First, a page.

Ukrainian director Lavrenchuk’s attorney says his client feels ‘confident’ Russian extradition case will fail

8 January 2022, 01:13 PM

Ukrainian theater director Eugene Lavrenchuk is feeling “decisive” and very “confident” that a request issued by Russia for his extradition from Italy will fail, his attorney, Alfonso Tatarano, said during an interview with Radio Free Europe / Radio Liberty on Jan. 8.

Lavrenchuk has been in custody in Naples since Dec. 17, after being detained by the Italian authorities at the request of Russia, which has charged him with an alleged financial crime.

The 39-year-old Lavrenchuk is a Ukrainian theater director, a Shevchenko prize nominee, the former head director of Odesa Opera and Ballet Theatre, and the rector of Eugene Lavrenchuk First Ukrainian Theatre and Cinema School.

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Tatarano told RFE/RL that Lavrenchuk had asked him to reassure his loved ones that he was well.

“The news of the wave of international support really helped to cheer him up, if, of course, one can feel at all cheerful in this situation,” said Tatarano.

According to Tatarano, Lavrenchuk finds his detention conditions satisfactory. Due to COVID-19 restrictions, for the first few days he was held in an isolated part of the detention facility. Now he has been transferred to a different cell in Poggioreale, a detention facility in Naples.

“Everyone held there is awaiting their court sentence – there are no convicts there,” said Tatarano.

Lavrenchuk is expecting permission from the prison authorities to make a phone call to his loved ones, said the attorney, who added that Moscow must now take the next step to advance the case. He is also looking into the possibility of having the Ukrainian director placed under house arrest, instead of detention.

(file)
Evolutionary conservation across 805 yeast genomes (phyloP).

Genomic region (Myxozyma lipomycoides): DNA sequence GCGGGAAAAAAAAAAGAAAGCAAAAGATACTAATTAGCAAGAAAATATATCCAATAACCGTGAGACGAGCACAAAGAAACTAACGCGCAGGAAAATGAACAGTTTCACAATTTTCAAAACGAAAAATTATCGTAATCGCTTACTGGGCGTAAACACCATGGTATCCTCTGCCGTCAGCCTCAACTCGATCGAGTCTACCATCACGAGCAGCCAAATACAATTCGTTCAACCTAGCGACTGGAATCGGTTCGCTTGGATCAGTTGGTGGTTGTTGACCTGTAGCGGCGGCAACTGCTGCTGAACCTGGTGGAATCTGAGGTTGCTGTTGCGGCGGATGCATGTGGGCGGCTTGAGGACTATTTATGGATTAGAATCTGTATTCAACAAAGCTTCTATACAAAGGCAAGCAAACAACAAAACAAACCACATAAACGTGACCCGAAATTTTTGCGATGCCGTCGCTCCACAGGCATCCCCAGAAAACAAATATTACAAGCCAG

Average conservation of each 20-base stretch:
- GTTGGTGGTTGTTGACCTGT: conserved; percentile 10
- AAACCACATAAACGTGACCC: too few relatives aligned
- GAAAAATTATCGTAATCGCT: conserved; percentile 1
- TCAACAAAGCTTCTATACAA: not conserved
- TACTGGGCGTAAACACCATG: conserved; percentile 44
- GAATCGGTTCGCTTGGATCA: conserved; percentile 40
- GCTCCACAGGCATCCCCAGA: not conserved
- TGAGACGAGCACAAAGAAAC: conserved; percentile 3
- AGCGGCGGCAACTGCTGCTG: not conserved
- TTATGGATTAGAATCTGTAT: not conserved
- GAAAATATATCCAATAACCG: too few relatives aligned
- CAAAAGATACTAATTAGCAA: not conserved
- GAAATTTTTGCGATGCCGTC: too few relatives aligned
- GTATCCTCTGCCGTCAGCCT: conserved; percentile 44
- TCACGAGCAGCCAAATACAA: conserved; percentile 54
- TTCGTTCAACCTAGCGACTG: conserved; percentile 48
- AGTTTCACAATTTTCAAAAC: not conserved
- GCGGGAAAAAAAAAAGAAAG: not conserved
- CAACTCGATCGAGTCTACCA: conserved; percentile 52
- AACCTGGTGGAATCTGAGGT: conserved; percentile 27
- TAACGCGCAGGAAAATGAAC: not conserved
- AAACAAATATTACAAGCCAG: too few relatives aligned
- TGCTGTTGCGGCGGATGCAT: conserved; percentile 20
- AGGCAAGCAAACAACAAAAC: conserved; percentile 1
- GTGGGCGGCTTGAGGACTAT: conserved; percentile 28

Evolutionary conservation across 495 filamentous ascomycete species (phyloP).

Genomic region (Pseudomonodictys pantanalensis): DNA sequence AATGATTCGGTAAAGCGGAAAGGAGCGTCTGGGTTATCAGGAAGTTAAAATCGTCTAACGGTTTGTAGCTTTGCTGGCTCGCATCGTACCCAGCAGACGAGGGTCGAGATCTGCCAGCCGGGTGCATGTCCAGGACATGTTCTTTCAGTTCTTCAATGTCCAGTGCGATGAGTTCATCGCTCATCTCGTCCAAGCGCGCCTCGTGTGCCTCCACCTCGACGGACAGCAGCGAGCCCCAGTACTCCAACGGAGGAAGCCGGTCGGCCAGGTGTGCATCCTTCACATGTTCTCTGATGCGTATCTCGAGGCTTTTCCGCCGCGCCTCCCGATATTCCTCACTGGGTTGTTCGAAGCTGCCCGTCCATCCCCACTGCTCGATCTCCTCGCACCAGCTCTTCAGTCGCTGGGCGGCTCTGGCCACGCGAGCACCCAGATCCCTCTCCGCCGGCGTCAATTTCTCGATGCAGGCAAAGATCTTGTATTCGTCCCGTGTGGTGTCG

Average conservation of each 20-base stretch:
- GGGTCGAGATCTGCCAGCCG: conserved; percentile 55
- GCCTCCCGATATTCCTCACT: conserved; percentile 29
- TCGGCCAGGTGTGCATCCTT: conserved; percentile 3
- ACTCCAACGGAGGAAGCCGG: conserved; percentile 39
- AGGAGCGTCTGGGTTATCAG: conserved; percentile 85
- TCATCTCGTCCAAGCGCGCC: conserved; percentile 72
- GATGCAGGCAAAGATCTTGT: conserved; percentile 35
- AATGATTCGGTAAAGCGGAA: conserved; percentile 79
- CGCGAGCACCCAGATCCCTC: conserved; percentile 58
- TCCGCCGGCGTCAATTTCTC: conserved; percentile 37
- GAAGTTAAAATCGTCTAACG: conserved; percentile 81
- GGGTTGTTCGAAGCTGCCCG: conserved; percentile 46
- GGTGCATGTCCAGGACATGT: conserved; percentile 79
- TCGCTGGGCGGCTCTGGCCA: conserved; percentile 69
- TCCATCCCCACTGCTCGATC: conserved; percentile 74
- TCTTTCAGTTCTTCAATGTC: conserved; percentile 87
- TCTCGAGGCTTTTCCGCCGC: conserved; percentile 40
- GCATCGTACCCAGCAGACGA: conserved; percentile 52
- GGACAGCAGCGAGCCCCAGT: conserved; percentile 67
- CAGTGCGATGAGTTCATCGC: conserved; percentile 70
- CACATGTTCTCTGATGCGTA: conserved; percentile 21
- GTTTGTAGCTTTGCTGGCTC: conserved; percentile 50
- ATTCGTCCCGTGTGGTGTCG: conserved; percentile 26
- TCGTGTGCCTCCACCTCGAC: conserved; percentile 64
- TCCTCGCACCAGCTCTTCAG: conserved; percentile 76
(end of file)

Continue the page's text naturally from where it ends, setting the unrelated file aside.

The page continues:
Lavrenchuk’s arrest came during a stop-over as he was flying from the western Ukrainian city of Lviv to Tel Aviv in Israel. The arrest was triggered by “an international request made by Russia,” his attorney said.

“Naples Court of Appeal ruled the arrest to be legitimate,” Tatarano said. “We are now awaiting more case materials from Russia. Moscow needs to send their extradition request with a detailed explanation of the reasons. This information will later be studied by the Prosecutor General at Naples Court of Appeal. The court will then decide whether the extradition request should be granted or denied. I have not yet been informed if the case details were sent by Russia.”

Once the Italian court receives the documents, it will not “take into consideration the details of Lavrenchuk’s case in Moscow. The Naples Court of Appeals will only have to review the technicalities of Moscow’s court proceedings,” explained Tatarano.

The date of the next court session in Lavrenchuk’s case is still unknown. Tatarano claimed that the case had some “complexity”, and that its timeline is still unclear.

“I’m hopeful that the Court of Appeal will be able to review the case within a suitable time frame, given the public's interest in the case,” the attorney said. “The case is being studied by a qualified court department specialized in international arrest warrants. I am sure the highly experienced judges will approach the case with great care and precision.”

Tatarano said the Italian court system usually provides all the necessary guarantees to a person who claims to be prosecuted for political reasons, and that it can also turn down the extradition request.

The Lviv-born Lavrenchuk studied theater in Moscow and later founded a Polish theater there. When the war in Donbas broke out in 2014, Lavrenchuk, renowned for his anti-Putin stance, returned to Ukraine.

The director says the current Russian charges against him are politically motivated.

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